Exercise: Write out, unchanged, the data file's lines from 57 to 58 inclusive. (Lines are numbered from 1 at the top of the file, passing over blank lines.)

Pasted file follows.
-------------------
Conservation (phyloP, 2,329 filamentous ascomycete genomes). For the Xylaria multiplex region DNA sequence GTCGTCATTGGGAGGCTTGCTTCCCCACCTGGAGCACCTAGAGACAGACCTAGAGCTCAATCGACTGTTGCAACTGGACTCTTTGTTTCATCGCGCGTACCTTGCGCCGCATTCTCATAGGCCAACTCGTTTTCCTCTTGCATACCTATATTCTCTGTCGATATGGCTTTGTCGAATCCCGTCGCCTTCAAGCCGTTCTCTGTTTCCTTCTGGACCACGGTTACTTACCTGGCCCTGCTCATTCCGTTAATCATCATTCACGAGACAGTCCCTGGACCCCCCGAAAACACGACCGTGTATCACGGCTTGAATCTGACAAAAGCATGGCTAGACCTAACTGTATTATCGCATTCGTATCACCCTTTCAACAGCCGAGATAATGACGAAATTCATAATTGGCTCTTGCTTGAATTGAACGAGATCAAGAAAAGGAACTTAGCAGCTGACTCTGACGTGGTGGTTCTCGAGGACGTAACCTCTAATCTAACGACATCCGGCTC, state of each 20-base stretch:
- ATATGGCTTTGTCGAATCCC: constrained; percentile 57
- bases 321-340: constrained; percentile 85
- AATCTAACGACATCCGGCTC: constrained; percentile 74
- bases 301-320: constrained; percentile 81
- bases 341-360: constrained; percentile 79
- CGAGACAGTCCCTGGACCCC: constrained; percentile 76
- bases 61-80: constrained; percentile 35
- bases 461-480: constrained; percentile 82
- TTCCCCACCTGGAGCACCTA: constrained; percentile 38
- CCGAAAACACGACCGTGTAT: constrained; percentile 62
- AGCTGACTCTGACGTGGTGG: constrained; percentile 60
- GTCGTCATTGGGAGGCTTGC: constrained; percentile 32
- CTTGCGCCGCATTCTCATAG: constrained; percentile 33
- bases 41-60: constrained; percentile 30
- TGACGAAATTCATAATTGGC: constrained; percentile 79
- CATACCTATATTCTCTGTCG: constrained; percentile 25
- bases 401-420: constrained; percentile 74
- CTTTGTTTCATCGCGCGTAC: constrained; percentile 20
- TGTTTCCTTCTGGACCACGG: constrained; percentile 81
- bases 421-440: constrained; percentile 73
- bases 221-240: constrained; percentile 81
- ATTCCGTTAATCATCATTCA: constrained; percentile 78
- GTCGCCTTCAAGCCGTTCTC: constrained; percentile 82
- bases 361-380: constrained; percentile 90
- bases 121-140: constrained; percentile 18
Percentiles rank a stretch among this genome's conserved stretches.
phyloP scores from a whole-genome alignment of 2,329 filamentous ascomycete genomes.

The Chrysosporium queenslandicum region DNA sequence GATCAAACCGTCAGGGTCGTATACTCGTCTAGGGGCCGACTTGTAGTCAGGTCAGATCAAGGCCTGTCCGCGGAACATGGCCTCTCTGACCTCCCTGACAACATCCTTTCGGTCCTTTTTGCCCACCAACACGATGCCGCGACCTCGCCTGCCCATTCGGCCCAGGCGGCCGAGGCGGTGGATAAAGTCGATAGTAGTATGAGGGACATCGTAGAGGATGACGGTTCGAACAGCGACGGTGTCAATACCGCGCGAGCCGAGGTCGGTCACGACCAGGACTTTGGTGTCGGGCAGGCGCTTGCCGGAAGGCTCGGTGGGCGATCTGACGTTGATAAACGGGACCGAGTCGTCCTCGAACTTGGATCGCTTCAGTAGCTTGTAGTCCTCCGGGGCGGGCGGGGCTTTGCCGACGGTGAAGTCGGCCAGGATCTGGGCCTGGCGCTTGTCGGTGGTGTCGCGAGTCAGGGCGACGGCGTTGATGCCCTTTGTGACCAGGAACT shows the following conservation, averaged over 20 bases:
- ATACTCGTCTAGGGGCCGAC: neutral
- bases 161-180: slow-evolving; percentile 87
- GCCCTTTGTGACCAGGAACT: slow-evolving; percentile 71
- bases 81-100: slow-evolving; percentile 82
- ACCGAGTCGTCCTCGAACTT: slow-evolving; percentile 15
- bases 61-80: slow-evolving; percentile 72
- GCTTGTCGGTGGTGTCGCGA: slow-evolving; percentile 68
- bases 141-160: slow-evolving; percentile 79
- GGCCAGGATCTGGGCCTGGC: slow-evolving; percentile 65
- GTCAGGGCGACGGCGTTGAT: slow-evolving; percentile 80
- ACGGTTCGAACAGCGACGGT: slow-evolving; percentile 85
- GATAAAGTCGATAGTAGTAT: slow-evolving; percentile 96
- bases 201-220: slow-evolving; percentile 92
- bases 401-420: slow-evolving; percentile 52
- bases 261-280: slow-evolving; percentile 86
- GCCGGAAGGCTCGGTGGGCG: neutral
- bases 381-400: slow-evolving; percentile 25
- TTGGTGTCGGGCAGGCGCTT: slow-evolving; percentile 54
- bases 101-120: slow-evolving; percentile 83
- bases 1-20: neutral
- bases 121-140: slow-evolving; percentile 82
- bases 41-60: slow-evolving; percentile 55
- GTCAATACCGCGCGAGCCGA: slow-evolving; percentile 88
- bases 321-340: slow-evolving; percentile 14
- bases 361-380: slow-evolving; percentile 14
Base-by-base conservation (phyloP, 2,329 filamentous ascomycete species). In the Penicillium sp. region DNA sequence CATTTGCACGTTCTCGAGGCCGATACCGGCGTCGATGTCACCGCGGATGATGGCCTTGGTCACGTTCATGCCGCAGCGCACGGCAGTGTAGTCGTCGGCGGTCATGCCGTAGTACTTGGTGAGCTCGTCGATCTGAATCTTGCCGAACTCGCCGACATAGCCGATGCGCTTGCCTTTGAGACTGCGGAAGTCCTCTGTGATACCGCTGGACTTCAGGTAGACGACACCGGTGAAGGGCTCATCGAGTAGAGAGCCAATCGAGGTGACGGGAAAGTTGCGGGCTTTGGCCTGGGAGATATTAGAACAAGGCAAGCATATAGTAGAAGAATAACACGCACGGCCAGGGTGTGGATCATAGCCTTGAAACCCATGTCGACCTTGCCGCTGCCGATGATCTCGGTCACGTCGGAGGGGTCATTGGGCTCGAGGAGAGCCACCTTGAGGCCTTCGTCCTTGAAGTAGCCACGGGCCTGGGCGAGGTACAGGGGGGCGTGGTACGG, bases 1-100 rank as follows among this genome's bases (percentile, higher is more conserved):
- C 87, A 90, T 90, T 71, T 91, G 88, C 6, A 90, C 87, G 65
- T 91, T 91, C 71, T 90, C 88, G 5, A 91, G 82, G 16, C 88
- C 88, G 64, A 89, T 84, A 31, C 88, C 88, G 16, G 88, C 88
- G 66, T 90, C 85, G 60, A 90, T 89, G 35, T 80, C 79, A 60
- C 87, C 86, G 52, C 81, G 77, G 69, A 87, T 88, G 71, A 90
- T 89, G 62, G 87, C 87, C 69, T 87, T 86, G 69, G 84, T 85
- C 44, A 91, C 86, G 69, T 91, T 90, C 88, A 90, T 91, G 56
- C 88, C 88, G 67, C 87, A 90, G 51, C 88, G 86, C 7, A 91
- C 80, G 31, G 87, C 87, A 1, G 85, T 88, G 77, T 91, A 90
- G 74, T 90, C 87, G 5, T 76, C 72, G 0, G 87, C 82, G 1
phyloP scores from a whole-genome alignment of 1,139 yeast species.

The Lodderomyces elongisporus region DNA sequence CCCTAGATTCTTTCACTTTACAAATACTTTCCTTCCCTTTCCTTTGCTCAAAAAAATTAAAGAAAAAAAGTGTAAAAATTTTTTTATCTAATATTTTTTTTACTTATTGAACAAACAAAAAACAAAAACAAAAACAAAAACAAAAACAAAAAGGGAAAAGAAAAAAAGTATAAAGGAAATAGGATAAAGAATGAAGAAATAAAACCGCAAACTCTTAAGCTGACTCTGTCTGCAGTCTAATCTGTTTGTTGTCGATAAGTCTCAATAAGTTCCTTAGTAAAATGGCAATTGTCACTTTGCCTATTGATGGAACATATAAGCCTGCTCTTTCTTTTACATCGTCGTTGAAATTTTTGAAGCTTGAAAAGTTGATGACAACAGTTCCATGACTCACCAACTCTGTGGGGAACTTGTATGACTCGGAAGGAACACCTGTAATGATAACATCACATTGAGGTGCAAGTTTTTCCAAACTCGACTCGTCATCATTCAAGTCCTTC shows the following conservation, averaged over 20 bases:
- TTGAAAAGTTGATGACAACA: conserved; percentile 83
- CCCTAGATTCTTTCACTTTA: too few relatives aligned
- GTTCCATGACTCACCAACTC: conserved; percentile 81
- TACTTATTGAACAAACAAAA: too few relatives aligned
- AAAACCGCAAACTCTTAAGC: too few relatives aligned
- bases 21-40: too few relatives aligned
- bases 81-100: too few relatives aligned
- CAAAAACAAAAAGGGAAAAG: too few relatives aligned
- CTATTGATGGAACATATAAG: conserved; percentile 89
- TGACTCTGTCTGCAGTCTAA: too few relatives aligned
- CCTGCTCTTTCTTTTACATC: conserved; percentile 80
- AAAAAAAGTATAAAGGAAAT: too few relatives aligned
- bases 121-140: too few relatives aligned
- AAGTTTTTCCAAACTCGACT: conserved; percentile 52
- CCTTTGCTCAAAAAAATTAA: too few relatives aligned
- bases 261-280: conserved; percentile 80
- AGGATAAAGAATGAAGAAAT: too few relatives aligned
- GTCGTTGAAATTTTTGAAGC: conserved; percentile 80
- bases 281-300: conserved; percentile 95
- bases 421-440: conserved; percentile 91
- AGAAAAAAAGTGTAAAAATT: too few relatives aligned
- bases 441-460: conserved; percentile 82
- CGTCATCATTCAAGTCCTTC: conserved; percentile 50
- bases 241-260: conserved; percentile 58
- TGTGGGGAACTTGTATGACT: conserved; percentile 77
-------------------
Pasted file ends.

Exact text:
- T 91, T 91, C 71, T 90, C 88, G 5, A 91, G 82, G 16, C 88
- C 88, G 64, A 89, T 84, A 31, C 88, C 88, G 16, G 88, C 88